By Tom Baird
If you like oysters, this is a great time of year. Many people say that oysters are at their most delicious in cool weather months and when harvested from cold water. We are all familiar with oysters, those tasty, ugly mollusks whose harvest supports a significant portion of the livelihood and economy of our neighbors in Franklin County. We are all familiar with the water wars between Alabama, Georgia and Florida and the effect of the diminished natural flow of the Chattahoochee- Flint–Apalachicola river system on the ecology of Apalachicola Bay. We condemn the lack of water conservation efforts of metropolitan Atlanta, the bureaucracy of the Corps of Engineers, the massive loss of water to evaporation behind multiple dams on the rivers, and sympathize with hardworking oystermen and their families for the loss of productivity of Apalachicola Bay. (Historically, Franklin County harvests more than 90 percent of Florida’s oysters and 10 percent of the nationwide supply). Yet as we enjoy a plate of chilled raw oysters, or a platter of delectable fried oysters, do we ever consider the importance of the oyster to the economy of the sea?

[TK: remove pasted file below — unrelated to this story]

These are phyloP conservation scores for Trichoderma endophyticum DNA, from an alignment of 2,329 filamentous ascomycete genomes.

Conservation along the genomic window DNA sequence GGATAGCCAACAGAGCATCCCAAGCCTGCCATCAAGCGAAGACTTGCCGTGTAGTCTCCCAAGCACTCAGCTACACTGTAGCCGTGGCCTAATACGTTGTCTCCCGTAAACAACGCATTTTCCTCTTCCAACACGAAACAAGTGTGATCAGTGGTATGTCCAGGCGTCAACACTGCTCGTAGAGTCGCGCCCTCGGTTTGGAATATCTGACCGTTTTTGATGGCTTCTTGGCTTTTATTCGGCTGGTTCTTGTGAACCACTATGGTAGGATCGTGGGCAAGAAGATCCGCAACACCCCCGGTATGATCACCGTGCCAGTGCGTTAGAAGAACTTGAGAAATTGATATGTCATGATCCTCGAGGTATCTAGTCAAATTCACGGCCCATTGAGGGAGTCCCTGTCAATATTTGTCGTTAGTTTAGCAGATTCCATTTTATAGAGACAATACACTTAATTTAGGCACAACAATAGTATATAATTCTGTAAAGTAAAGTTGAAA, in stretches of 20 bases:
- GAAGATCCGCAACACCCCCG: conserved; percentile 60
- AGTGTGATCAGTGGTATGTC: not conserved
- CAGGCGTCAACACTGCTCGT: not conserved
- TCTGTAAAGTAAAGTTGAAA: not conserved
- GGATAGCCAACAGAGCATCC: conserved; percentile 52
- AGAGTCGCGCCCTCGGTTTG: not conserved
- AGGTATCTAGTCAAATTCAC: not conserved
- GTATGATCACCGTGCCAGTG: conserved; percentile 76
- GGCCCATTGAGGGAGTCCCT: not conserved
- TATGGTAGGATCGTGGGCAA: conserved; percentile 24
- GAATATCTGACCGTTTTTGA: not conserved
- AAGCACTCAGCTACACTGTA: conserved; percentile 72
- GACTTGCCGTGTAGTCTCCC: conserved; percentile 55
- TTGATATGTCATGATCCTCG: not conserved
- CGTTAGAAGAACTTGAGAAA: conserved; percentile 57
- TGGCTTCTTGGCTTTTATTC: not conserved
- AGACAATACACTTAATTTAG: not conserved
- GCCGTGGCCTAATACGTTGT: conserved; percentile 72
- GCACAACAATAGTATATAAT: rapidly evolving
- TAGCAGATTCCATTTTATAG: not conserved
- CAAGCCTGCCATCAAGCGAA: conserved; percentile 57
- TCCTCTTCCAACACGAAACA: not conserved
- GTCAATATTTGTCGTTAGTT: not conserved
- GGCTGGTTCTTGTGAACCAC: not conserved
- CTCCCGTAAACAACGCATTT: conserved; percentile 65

Oysters (Crassostrea virginica) create a mollusk reef or oyster reef. These oyster bars or “beds” become a haven for other sea life and retain nutrients on which the whole system depends. Oysters are filter feeders. Once attached to a suitable object, they consume material and planktonic organisms suspended in the water column and are nonselective. The most important foods to oysters are microscopic algae cells, bacteria and detritus - decomposing organic matter. For this reason, oysters are easily contaminated by pollutants in the water because they concentrate them as they feed.
In Florida, a marketable oyster is generally two to three years old, however, under good conditions, an Apalachicola Bay oyster can be of marketable size in less than two years. To grow best, oysters need a good water flow, proper salinity and temperature and, of course, a suitable place of attachment. Good circulation not only aids in dispersing their larvae to new locations, but assures wastes are carried away and plenty of nutrients brought to their door.
Oysters tolerate a wide range of salinities, but permanent communities do best in a range of 10 – 20 parts per thousand. (Open Gulf salinity is about 35 – 36 parts per thousand.) Since St. Joseph Bay is highly saline (there is little freshwater input), we don’t have oyster reefs in the bay. Live oysters can be found in St. Joseph Bay however, usually attached to an old wooden piling and mainly in the southeast corner of the bay where there is occasional freshwater input. Apalachicola Bay is ideal with freshwater input from Florida’s largest river. Oysters also have wide temperature tolerances, but best growth occurs between 77-79 degrees Fahrenheit.